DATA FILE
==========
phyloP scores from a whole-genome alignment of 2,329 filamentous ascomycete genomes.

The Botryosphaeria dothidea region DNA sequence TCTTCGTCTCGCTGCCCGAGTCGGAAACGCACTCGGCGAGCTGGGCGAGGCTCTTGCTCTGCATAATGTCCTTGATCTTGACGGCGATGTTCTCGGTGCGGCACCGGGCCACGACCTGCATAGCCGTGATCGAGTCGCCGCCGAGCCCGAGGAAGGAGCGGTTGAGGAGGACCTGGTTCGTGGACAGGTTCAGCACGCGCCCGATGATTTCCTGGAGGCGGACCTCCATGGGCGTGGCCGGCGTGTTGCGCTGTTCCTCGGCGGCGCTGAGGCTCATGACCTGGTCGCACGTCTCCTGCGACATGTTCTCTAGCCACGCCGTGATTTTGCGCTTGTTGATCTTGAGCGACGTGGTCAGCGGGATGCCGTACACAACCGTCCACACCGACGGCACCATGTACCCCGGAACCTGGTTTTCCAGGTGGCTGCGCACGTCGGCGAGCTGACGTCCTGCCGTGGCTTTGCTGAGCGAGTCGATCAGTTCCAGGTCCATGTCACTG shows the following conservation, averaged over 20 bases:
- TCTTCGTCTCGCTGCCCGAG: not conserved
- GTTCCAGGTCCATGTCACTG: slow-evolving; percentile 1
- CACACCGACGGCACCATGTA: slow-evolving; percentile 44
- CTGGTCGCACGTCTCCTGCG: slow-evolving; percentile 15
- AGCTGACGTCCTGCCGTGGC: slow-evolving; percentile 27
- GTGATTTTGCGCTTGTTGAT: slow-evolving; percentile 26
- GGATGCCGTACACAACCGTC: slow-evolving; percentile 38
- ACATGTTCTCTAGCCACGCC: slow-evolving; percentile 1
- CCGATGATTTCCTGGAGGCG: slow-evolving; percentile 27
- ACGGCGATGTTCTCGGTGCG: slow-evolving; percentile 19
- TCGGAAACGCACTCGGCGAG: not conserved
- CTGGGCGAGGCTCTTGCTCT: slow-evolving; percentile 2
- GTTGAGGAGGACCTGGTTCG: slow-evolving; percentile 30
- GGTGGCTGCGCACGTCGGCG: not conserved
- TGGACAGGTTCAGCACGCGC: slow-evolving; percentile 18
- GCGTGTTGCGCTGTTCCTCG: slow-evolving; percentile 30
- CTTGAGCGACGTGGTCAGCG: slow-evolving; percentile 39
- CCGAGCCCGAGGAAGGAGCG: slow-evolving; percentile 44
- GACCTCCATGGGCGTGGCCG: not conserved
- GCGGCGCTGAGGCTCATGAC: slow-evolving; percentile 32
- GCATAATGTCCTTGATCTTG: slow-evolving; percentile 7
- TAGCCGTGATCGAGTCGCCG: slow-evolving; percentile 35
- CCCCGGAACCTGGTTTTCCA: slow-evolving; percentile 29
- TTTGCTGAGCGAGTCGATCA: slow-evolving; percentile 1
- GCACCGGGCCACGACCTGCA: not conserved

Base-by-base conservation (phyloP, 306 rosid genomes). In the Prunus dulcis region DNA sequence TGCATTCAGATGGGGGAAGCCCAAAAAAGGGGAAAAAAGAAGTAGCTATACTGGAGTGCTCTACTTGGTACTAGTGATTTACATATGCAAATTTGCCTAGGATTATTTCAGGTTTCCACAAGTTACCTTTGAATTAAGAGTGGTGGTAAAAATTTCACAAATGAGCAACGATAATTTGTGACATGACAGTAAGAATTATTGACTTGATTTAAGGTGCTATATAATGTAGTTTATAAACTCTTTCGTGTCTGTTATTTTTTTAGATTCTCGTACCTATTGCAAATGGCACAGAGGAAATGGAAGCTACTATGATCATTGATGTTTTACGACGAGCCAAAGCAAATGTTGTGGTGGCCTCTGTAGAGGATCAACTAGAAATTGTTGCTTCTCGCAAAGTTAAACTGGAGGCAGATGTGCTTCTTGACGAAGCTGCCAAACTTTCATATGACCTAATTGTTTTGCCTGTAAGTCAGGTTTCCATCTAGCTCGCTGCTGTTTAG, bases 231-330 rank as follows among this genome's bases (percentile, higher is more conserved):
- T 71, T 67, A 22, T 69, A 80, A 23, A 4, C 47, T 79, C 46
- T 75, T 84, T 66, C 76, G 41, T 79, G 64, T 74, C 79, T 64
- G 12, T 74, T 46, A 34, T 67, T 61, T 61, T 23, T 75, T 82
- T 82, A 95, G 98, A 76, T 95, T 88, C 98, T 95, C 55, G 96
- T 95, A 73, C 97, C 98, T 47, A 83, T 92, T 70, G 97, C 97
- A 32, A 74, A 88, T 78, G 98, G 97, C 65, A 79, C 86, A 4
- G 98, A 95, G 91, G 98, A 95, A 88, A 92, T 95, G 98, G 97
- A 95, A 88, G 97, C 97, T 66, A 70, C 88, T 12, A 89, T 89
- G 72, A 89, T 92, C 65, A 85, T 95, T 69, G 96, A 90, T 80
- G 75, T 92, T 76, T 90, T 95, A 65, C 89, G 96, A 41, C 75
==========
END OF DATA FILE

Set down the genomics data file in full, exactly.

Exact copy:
phyloP scores from a whole-genome alignment of 2,329 filamentous ascomycete genomes.

The Botryosphaeria dothidea region DNA sequence TCTTCGTCTCGCTGCCCGAGTCGGAAACGCACTCGGCGAGCTGGGCGAGGCTCTTGCTCTGCATAATGTCCTTGATCTTGACGGCGATGTTCTCGGTGCGGCACCGGGCCACGACCTGCATAGCCGTGATCGAGTCGCCGCCGAGCCCGAGGAAGGAGCGGTTGAGGAGGACCTGGTTCGTGGACAGGTTCAGCACGCGCCCGATGATTTCCTGGAGGCGGACCTCCATGGGCGTGGCCGGCGTGTTGCGCTGTTCCTCGGCGGCGCTGAGGCTCATGACCTGGTCGCACGTCTCCTGCGACATGTTCTCTAGCCACGCCGTGATTTTGCGCTTGTTGATCTTGAGCGACGTGGTCAGCGGGATGCCGTACACAACCGTCCACACCGACGGCACCATGTACCCCGGAACCTGGTTTTCCAGGTGGCTGCGCACGTCGGCGAGCTGACGTCCTGCCGTGGCTTTGCTGAGCGAGTCGATCAGTTCCAGGTCCATGTCACTG shows the following conservation, averaged over 20 bases:
- TCTTCGTCTCGCTGCCCGAG: not conserved
- GTTCCAGGTCCATGTCACTG: slow-evolving; percentile 1
- CACACCGACGGCACCATGTA: slow-evolving; percentile 44
- CTGGTCGCACGTCTCCTGCG: slow-evolving; percentile 15
- AGCTGACGTCCTGCCGTGGC: slow-evolving; percentile 27
- GTGATTTTGCGCTTGTTGAT: slow-evolving; percentile 26
- GGATGCCGTACACAACCGTC: slow-evolving; percentile 38
- ACATGTTCTCTAGCCACGCC: slow-evolving; percentile 1
- CCGATGATTTCCTGGAGGCG: slow-evolving; percentile 27
- ACGGCGATGTTCTCGGTGCG: slow-evolving; percentile 19
- TCGGAAACGCACTCGGCGAG: not conserved
- CTGGGCGAGGCTCTTGCTCT: slow-evolving; percentile 2
- GTTGAGGAGGACCTGGTTCG: slow-evolving; percentile 30
- GGTGGCTGCGCACGTCGGCG: not conserved
- TGGACAGGTTCAGCACGCGC: slow-evolving; percentile 18
- GCGTGTTGCGCTGTTCCTCG: slow-evolving; percentile 30
- CTTGAGCGACGTGGTCAGCG: slow-evolving; percentile 39
- CCGAGCCCGAGGAAGGAGCG: slow-evolving; percentile 44
- GACCTCCATGGGCGTGGCCG: not conserved
- GCGGCGCTGAGGCTCATGAC: slow-evolving; percentile 32
- GCATAATGTCCTTGATCTTG: slow-evolving; percentile 7
- TAGCCGTGATCGAGTCGCCG: slow-evolving; percentile 35
- CCCCGGAACCTGGTTTTCCA: slow-evolving; percentile 29
- TTTGCTGAGCGAGTCGATCA: slow-evolving; percentile 1
- GCACCGGGCCACGACCTGCA: not conserved

Base-by-base conservation (phyloP, 306 rosid genomes). In the Prunus dulcis region DNA sequence TGCATTCAGATGGGGGAAGCCCAAAAAAGGGGAAAAAAGAAGTAGCTATACTGGAGTGCTCTACTTGGTACTAGTGATTTACATATGCAAATTTGCCTAGGATTATTTCAGGTTTCCACAAGTTACCTTTGAATTAAGAGTGGTGGTAAAAATTTCACAAATGAGCAACGATAATTTGTGACATGACAGTAAGAATTATTGACTTGATTTAAGGTGCTATATAATGTAGTTTATAAACTCTTTCGTGTCTGTTATTTTTTTAGATTCTCGTACCTATTGCAAATGGCACAGAGGAAATGGAAGCTACTATGATCATTGATGTTTTACGACGAGCCAAAGCAAATGTTGTGGTGGCCTCTGTAGAGGATCAACTAGAAATTGTTGCTTCTCGCAAAGTTAAACTGGAGGCAGATGTGCTTCTTGACGAAGCTGCCAAACTTTCATATGACCTAATTGTTTTGCCTGTAAGTCAGGTTTCCATCTAGCTCGCTGCTGTTTAG, bases 231-330 rank as follows among this genome's bases (percentile, higher is more conserved):
- T 71, T 67, A 22, T 69, A 80, A 23, A 4, C 47, T 79, C 46
- T 75, T 84, T 66, C 76, G 41, T 79, G 64, T 74, C 79, T 64
- G 12, T 74, T 46, A 34, T 67, T 61, T 61, T 23, T 75, T 82
- T 82, A 95, G 98, A 76, T 95, T 88, C 98, T 95, C 55, G 96
- T 95, A 73, C 97, C 98, T 47, A 83, T 92, T 70, G 97, C 97
- A 32, A 74, A 88, T 78, G 98, G 97, C 65, A 79, C 86, A 4
- G 98, A 95, G 91, G 98, A 95, A 88, A 92, T 95, G 98, G 97
- A 95, A 88, G 97, C 97, T 66, A 70, C 88, T 12, A 89, T 89
- G 72, A 89, T 92, C 65, A 85, T 95, T 69, G 96, A 90, T 80
- G 75, T 92, T 76, T 90, T 95, A 65, C 89, G 96, A 41, C 75